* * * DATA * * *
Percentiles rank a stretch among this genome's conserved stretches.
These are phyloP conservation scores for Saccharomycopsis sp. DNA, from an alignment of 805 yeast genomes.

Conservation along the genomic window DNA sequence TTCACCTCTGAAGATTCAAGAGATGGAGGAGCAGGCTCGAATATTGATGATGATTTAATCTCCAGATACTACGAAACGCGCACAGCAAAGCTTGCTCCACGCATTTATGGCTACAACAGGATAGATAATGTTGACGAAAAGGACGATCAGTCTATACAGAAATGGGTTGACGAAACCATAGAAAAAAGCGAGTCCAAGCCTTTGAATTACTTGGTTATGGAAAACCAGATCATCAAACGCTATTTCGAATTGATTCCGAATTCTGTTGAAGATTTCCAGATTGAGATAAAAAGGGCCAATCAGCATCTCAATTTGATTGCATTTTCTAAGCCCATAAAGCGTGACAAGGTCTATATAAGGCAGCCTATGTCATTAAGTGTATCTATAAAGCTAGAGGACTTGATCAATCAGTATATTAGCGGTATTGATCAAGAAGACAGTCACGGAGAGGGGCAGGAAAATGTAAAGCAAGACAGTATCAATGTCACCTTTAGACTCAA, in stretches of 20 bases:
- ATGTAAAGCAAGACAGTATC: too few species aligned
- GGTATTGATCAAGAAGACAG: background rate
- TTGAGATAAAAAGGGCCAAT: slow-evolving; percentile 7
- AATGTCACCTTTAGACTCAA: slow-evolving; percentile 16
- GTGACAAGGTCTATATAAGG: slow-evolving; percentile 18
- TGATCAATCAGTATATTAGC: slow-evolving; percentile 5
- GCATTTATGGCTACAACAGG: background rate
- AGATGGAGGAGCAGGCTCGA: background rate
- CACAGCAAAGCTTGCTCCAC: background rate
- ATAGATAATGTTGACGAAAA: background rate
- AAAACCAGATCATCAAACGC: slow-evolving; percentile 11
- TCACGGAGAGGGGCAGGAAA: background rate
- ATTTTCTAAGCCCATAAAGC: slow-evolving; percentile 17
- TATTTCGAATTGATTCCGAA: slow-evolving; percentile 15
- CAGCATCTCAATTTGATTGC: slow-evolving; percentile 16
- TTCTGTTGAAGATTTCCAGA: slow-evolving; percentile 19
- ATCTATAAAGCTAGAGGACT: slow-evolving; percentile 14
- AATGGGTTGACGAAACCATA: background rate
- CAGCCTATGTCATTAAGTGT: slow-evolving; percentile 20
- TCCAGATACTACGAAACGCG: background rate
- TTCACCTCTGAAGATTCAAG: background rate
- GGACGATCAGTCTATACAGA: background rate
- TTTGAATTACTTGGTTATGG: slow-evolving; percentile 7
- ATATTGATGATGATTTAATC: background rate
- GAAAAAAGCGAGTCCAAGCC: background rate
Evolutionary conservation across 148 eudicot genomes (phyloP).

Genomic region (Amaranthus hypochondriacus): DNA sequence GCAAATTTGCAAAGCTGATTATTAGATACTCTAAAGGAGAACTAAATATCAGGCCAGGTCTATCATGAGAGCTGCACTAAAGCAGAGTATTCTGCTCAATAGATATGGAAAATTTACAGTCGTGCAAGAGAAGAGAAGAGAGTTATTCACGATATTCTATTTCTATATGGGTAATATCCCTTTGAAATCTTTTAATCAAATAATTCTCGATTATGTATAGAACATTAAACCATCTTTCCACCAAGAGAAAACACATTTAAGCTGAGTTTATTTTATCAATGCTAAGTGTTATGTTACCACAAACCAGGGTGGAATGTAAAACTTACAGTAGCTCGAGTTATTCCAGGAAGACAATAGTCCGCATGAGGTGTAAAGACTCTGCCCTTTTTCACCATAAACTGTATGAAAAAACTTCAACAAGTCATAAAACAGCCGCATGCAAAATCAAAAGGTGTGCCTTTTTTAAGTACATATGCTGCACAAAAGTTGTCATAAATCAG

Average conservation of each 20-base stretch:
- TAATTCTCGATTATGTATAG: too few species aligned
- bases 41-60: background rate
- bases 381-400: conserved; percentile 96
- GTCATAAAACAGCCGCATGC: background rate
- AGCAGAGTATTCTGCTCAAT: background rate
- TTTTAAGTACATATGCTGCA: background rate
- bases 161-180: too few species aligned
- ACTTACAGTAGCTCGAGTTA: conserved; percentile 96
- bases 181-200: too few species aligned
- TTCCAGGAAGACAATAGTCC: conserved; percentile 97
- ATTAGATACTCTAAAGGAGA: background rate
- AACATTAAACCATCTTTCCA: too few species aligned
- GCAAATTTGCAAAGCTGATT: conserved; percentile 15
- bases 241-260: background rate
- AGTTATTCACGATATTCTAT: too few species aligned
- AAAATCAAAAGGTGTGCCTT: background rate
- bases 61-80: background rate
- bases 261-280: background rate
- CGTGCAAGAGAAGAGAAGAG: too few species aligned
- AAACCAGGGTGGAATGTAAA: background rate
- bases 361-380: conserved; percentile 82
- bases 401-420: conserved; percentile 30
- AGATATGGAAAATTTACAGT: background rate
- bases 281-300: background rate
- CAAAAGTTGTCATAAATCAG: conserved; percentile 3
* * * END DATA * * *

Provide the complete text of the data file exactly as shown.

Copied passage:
Percentiles rank a stretch among this genome's conserved stretches.
These are phyloP conservation scores for Saccharomycopsis sp. DNA, from an alignment of 805 yeast genomes.

Conservation along the genomic window DNA sequence TTCACCTCTGAAGATTCAAGAGATGGAGGAGCAGGCTCGAATATTGATGATGATTTAATCTCCAGATACTACGAAACGCGCACAGCAAAGCTTGCTCCACGCATTTATGGCTACAACAGGATAGATAATGTTGACGAAAAGGACGATCAGTCTATACAGAAATGGGTTGACGAAACCATAGAAAAAAGCGAGTCCAAGCCTTTGAATTACTTGGTTATGGAAAACCAGATCATCAAACGCTATTTCGAATTGATTCCGAATTCTGTTGAAGATTTCCAGATTGAGATAAAAAGGGCCAATCAGCATCTCAATTTGATTGCATTTTCTAAGCCCATAAAGCGTGACAAGGTCTATATAAGGCAGCCTATGTCATTAAGTGTATCTATAAAGCTAGAGGACTTGATCAATCAGTATATTAGCGGTATTGATCAAGAAGACAGTCACGGAGAGGGGCAGGAAAATGTAAAGCAAGACAGTATCAATGTCACCTTTAGACTCAA, in stretches of 20 bases:
- ATGTAAAGCAAGACAGTATC: too few species aligned
- GGTATTGATCAAGAAGACAG: background rate
- TTGAGATAAAAAGGGCCAAT: slow-evolving; percentile 7
- AATGTCACCTTTAGACTCAA: slow-evolving; percentile 16
- GTGACAAGGTCTATATAAGG: slow-evolving; percentile 18
- TGATCAATCAGTATATTAGC: slow-evolving; percentile 5
- GCATTTATGGCTACAACAGG: background rate
- AGATGGAGGAGCAGGCTCGA: background rate
- CACAGCAAAGCTTGCTCCAC: background rate
- ATAGATAATGTTGACGAAAA: background rate
- AAAACCAGATCATCAAACGC: slow-evolving; percentile 11
- TCACGGAGAGGGGCAGGAAA: background rate
- ATTTTCTAAGCCCATAAAGC: slow-evolving; percentile 17
- TATTTCGAATTGATTCCGAA: slow-evolving; percentile 15
- CAGCATCTCAATTTGATTGC: slow-evolving; percentile 16
- TTCTGTTGAAGATTTCCAGA: slow-evolving; percentile 19
- ATCTATAAAGCTAGAGGACT: slow-evolving; percentile 14
- AATGGGTTGACGAAACCATA: background rate
- CAGCCTATGTCATTAAGTGT: slow-evolving; percentile 20
- TCCAGATACTACGAAACGCG: background rate
- TTCACCTCTGAAGATTCAAG: background rate
- GGACGATCAGTCTATACAGA: background rate
- TTTGAATTACTTGGTTATGG: slow-evolving; percentile 7
- ATATTGATGATGATTTAATC: background rate
- GAAAAAAGCGAGTCCAAGCC: background rate
Evolutionary conservation across 148 eudicot genomes (phyloP).

Genomic region (Amaranthus hypochondriacus): DNA sequence GCAAATTTGCAAAGCTGATTATTAGATACTCTAAAGGAGAACTAAATATCAGGCCAGGTCTATCATGAGAGCTGCACTAAAGCAGAGTATTCTGCTCAATAGATATGGAAAATTTACAGTCGTGCAAGAGAAGAGAAGAGAGTTATTCACGATATTCTATTTCTATATGGGTAATATCCCTTTGAAATCTTTTAATCAAATAATTCTCGATTATGTATAGAACATTAAACCATCTTTCCACCAAGAGAAAACACATTTAAGCTGAGTTTATTTTATCAATGCTAAGTGTTATGTTACCACAAACCAGGGTGGAATGTAAAACTTACAGTAGCTCGAGTTATTCCAGGAAGACAATAGTCCGCATGAGGTGTAAAGACTCTGCCCTTTTTCACCATAAACTGTATGAAAAAACTTCAACAAGTCATAAAACAGCCGCATGCAAAATCAAAAGGTGTGCCTTTTTTAAGTACATATGCTGCACAAAAGTTGTCATAAATCAG

Average conservation of each 20-base stretch:
- TAATTCTCGATTATGTATAG: too few species aligned
- bases 41-60: background rate
- bases 381-400: conserved; percentile 96
- GTCATAAAACAGCCGCATGC: background rate
- AGCAGAGTATTCTGCTCAAT: background rate
- TTTTAAGTACATATGCTGCA: background rate
- bases 161-180: too few species aligned
- ACTTACAGTAGCTCGAGTTA: conserved; percentile 96
- bases 181-200: too few species aligned
- TTCCAGGAAGACAATAGTCC: conserved; percentile 97
- ATTAGATACTCTAAAGGAGA: background rate
- AACATTAAACCATCTTTCCA: too few species aligned
- GCAAATTTGCAAAGCTGATT: conserved; percentile 15
- bases 241-260: background rate
- AGTTATTCACGATATTCTAT: too few species aligned
- AAAATCAAAAGGTGTGCCTT: background rate
- bases 61-80: background rate
- bases 261-280: background rate
- CGTGCAAGAGAAGAGAAGAG: too few species aligned
- AAACCAGGGTGGAATGTAAA: background rate
- bases 361-380: conserved; percentile 82
- bases 401-420: conserved; percentile 30
- AGATATGGAAAATTTACAGT: background rate
- bases 281-300: background rate
- CAAAAGTTGTCATAAATCAG: conserved; percentile 3